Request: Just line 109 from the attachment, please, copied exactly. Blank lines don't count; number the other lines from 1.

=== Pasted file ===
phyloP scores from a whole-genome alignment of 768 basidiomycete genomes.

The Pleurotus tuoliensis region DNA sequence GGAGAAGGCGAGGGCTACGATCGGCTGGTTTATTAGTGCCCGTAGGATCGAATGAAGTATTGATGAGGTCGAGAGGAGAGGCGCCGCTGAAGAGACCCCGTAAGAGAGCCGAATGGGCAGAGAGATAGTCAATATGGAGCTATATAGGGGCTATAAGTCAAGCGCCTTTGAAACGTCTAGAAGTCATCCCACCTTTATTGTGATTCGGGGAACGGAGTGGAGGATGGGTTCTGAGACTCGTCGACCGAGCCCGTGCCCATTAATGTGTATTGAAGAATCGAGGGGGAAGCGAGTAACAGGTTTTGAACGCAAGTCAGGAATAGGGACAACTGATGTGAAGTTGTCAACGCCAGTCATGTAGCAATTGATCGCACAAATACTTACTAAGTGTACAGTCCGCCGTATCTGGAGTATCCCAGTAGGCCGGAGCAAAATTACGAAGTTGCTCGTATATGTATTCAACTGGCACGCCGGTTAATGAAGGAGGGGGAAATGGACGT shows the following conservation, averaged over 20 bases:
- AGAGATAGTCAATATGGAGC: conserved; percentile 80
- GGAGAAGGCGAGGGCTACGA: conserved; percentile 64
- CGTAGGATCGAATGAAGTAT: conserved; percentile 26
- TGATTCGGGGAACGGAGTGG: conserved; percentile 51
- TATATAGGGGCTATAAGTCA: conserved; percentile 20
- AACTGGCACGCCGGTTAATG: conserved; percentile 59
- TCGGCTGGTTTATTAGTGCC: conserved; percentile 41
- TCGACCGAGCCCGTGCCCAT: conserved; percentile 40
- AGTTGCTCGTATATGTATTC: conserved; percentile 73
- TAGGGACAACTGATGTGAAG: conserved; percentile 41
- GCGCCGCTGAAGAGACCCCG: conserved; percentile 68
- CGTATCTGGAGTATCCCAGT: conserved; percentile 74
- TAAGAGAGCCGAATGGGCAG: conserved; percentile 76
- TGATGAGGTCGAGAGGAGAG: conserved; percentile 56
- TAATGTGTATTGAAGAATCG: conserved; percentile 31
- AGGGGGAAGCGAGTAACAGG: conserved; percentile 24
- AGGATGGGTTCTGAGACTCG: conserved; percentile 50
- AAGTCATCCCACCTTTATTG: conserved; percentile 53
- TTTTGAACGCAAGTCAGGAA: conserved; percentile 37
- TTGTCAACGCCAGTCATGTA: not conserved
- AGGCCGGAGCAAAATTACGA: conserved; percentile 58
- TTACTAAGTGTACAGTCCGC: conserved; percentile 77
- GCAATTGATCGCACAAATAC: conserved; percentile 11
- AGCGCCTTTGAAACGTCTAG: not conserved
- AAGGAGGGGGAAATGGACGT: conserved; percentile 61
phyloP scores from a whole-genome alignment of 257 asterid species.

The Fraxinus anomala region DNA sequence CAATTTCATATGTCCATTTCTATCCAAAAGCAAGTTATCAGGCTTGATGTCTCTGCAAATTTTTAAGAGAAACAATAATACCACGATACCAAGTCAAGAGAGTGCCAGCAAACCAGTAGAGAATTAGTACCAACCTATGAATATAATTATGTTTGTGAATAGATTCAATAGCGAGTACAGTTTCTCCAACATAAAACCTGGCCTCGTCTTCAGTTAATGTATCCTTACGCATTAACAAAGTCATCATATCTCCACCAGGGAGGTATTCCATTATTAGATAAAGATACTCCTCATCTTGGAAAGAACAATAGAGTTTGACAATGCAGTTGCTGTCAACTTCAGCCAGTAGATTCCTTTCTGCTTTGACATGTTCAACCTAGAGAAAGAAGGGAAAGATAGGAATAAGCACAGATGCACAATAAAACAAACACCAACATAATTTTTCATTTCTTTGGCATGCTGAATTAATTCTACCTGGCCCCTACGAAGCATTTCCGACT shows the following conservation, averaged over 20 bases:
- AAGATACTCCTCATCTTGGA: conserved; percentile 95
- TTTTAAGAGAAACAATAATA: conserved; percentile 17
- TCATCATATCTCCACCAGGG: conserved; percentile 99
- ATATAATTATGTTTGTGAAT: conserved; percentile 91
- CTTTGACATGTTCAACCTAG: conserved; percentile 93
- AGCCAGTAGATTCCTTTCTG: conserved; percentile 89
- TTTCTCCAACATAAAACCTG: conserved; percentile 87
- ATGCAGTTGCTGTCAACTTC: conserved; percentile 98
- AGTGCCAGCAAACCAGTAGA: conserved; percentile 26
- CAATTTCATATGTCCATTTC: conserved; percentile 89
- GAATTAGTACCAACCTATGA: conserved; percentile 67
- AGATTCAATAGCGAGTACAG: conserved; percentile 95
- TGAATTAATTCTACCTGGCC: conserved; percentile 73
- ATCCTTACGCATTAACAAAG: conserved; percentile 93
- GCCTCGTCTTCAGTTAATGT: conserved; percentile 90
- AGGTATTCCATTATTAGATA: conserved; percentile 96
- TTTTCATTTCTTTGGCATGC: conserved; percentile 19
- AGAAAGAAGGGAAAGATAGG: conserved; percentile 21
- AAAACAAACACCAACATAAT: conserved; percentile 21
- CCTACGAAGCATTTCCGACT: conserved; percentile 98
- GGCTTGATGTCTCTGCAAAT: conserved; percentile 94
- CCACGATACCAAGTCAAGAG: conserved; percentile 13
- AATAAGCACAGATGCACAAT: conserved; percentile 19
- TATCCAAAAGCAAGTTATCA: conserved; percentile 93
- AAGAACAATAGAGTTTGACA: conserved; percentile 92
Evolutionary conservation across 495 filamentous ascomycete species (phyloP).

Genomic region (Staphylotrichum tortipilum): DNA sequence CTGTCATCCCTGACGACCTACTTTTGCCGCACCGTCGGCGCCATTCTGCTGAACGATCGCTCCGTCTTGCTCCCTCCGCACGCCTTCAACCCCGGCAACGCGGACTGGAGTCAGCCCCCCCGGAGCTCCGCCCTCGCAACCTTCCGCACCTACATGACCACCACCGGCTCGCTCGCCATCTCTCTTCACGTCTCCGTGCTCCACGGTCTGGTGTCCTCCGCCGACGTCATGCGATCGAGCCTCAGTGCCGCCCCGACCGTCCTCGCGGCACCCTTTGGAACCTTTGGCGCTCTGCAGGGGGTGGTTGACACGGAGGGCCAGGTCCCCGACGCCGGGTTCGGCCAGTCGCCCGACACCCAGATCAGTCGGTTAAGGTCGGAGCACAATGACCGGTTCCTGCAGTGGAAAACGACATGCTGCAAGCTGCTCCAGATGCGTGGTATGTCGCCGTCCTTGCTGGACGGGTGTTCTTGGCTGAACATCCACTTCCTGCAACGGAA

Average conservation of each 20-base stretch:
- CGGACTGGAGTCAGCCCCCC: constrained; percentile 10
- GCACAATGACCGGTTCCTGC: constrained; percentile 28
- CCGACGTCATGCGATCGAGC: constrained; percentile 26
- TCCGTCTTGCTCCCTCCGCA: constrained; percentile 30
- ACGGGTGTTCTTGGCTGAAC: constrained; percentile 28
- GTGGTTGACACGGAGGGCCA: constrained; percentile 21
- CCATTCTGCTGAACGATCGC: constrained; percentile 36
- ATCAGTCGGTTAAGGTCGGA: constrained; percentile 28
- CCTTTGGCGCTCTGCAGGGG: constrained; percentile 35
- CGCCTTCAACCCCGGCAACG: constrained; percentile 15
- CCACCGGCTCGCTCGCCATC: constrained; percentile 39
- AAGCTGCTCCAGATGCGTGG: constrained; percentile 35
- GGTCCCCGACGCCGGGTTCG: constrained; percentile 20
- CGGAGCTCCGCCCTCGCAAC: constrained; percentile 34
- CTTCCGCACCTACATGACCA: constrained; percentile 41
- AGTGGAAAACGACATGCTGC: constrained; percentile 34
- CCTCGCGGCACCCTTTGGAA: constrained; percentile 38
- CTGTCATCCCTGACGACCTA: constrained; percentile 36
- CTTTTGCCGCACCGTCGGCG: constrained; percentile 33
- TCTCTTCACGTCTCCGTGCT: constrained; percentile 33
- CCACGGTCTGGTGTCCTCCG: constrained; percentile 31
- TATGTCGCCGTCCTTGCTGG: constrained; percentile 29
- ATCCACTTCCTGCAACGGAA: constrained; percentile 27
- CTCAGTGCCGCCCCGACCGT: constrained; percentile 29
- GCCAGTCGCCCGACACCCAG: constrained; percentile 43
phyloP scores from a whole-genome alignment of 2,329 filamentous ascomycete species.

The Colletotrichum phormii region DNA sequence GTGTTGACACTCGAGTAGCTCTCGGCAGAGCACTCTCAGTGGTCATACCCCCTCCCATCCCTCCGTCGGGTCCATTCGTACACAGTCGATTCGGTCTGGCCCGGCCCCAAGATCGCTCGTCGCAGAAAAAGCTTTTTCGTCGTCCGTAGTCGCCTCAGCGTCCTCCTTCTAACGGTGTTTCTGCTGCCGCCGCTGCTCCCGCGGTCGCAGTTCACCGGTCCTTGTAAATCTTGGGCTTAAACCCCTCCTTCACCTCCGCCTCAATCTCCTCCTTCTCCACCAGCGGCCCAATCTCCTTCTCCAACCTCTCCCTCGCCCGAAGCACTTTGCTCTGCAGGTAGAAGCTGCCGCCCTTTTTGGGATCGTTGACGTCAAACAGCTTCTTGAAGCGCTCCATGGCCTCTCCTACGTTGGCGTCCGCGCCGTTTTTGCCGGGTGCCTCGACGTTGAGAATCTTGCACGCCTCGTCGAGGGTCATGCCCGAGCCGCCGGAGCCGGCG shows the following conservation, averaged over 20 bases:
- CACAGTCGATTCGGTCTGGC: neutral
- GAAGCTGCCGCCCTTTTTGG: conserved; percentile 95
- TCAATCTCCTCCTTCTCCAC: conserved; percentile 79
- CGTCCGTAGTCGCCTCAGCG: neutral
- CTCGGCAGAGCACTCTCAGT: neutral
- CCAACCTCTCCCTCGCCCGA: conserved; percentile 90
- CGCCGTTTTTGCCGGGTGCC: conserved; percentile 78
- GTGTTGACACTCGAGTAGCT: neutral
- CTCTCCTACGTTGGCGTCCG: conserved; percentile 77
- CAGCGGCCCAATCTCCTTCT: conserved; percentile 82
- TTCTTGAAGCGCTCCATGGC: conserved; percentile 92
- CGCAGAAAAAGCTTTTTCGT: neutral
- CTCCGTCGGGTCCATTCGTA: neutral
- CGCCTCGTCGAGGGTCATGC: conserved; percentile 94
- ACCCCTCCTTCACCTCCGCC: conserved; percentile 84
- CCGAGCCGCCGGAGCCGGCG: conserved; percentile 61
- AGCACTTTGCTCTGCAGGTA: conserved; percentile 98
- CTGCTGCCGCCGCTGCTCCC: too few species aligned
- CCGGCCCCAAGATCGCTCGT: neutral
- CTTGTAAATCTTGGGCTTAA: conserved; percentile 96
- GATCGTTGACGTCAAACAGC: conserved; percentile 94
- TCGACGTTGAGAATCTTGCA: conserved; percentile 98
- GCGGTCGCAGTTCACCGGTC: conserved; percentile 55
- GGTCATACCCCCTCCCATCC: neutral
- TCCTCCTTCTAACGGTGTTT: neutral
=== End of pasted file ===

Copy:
- TCCTCCTTCTAACGGTGTTT: neutral